Only about 17% of young married people were not White in 1980, compared to 35% today.So what would America’s intermarriage rate look like if the country had not become more diverse?Diversity also creates more opportunities for intermarriage for all Americans.Almost surely, some of the Whites who were not intermarried in 1980 would have been more likely to marry a person from different race or ethnicity had the population been more diverse.More accepting professed beliefs do not seem to be the main cause of the rise in the number interracial couples.Yet the rates of intermarriage among different racial/ethnic groups show very different trends.Hispanics, Asians, and people who the Census classifies as being of “Other” racial/ethnic backgrounds only made up about 10% of the population in 1980, but today they make up about 29%.
And more than 15% were “intermarriages” – marriages between people who don’t identify as the same racial or ethnic group, up from 6.7% in 1980.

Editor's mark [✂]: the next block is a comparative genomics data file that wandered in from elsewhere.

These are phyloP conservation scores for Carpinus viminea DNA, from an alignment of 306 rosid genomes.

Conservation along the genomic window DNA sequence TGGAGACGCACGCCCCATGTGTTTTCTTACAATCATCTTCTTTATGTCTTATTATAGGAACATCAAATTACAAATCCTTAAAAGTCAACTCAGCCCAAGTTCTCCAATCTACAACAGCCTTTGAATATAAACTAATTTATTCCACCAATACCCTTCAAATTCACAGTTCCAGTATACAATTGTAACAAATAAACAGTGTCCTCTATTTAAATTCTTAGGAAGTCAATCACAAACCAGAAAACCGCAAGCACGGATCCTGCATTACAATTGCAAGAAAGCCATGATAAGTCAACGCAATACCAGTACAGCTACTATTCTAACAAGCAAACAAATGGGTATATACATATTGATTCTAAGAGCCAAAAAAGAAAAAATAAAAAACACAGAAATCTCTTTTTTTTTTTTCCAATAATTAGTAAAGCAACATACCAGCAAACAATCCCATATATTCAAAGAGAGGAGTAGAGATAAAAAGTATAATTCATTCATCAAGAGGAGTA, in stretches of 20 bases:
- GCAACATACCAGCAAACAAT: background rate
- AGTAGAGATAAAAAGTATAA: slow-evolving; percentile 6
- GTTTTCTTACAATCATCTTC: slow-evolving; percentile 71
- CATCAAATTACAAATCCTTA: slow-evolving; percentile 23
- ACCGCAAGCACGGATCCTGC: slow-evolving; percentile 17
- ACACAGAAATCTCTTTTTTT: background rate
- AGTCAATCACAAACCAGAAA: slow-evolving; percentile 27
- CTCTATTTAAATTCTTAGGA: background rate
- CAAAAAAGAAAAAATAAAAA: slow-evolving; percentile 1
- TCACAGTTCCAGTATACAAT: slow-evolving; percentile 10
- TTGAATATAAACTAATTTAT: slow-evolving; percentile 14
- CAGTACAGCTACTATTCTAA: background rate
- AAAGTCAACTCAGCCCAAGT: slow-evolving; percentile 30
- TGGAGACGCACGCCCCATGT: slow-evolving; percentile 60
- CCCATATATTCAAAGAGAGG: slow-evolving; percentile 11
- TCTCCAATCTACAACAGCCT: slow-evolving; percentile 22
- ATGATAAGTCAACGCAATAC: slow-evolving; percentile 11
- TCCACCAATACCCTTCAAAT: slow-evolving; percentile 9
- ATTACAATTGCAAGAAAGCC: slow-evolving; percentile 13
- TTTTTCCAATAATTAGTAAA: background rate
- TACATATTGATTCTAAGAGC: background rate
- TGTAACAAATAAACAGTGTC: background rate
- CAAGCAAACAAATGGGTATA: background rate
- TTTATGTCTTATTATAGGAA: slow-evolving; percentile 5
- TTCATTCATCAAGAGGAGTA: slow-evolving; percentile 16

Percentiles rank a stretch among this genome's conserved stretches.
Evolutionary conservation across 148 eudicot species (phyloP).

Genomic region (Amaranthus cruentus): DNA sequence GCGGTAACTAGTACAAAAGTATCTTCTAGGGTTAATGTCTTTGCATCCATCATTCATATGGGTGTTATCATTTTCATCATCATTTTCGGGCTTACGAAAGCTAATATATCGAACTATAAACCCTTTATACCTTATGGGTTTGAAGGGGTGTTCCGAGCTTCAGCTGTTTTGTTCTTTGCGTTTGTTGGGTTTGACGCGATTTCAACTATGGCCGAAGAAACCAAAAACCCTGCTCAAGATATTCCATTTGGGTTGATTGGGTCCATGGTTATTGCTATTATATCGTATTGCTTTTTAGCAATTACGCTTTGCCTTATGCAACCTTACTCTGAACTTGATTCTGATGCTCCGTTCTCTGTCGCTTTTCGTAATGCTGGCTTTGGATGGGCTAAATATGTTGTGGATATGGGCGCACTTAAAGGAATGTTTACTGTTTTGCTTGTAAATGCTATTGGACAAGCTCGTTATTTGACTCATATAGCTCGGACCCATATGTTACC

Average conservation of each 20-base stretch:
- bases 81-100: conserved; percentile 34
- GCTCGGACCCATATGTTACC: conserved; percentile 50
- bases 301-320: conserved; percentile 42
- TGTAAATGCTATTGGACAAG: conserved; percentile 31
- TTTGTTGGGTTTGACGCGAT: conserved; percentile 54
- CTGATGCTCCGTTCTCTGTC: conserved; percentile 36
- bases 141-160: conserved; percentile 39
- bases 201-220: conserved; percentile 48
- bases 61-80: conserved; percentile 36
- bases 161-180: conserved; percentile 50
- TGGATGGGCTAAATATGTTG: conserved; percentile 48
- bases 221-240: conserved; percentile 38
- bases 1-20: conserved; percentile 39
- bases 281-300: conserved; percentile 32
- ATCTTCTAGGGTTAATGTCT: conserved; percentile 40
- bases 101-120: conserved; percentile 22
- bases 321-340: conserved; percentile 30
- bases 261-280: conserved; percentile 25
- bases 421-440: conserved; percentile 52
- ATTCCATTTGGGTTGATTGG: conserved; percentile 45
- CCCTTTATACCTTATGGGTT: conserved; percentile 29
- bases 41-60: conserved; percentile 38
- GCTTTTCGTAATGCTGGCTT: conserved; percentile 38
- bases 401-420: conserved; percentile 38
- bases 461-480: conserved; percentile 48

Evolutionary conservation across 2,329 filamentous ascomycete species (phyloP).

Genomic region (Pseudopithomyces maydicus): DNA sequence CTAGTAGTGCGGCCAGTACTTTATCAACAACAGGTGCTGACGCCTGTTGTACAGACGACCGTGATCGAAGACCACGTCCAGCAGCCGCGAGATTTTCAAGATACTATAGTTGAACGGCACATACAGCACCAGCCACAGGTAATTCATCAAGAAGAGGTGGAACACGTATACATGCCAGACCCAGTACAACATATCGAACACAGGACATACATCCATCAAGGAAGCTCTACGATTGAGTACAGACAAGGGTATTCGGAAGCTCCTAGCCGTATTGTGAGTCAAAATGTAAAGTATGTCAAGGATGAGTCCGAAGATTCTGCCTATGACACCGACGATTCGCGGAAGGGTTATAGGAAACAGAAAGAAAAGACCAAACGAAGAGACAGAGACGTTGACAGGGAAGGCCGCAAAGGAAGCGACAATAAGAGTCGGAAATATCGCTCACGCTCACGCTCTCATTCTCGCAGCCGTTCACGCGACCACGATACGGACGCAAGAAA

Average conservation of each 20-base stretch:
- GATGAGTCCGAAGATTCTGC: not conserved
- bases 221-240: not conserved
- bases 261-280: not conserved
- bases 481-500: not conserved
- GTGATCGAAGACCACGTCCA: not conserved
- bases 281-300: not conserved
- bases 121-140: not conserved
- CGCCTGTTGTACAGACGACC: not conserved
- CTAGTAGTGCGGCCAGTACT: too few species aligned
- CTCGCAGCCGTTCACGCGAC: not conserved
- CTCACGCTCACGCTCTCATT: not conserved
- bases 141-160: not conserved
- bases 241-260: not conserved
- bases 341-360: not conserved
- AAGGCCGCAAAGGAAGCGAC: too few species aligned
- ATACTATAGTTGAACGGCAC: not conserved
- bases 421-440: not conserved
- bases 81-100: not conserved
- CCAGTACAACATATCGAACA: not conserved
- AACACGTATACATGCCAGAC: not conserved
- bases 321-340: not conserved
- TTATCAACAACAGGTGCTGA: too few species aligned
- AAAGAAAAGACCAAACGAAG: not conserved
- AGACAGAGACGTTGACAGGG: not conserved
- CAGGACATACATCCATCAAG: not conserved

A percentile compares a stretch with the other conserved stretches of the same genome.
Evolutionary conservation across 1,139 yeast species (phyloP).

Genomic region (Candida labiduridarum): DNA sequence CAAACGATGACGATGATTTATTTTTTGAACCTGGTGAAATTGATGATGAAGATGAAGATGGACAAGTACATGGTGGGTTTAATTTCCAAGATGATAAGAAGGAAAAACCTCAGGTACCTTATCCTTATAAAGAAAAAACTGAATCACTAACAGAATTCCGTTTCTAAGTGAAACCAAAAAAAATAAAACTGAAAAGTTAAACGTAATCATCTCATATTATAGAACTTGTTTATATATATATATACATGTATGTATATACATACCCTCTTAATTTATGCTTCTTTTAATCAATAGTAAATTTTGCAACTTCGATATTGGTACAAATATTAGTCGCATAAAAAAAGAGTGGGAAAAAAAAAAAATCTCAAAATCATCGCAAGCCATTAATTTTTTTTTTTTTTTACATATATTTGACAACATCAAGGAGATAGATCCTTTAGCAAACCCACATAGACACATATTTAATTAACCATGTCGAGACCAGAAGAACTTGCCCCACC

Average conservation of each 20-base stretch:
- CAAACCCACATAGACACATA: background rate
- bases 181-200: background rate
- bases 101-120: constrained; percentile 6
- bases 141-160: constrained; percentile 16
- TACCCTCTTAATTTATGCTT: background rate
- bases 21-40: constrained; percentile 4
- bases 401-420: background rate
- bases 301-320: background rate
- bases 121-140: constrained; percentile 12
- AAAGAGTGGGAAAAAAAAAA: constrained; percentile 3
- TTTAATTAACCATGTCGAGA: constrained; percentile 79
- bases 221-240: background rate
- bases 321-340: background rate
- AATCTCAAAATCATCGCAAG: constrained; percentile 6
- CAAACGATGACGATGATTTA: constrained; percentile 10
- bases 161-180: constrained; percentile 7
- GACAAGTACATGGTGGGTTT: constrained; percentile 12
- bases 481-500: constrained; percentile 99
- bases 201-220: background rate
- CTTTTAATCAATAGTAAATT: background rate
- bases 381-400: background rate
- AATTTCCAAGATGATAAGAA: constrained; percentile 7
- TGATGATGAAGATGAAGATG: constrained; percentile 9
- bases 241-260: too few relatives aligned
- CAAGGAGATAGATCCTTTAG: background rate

Thus, White people were roughly six times more likely than random to marry another White person.
By 2014, however, Whites were only four times more likely than random to marry another White person.
Americans on whether they believed it was acceptable for Blacks and Whites to date each other.
At that time, less than 50% of Americans thought interracial dating was acceptable. Our examination of the data suggests that the increasing rate of intermarriage may be driven by demographic changes more than changing attitudes.
This next chart displays intermarriage rates across time for the America’s four major racial/ethnic groups for the same period.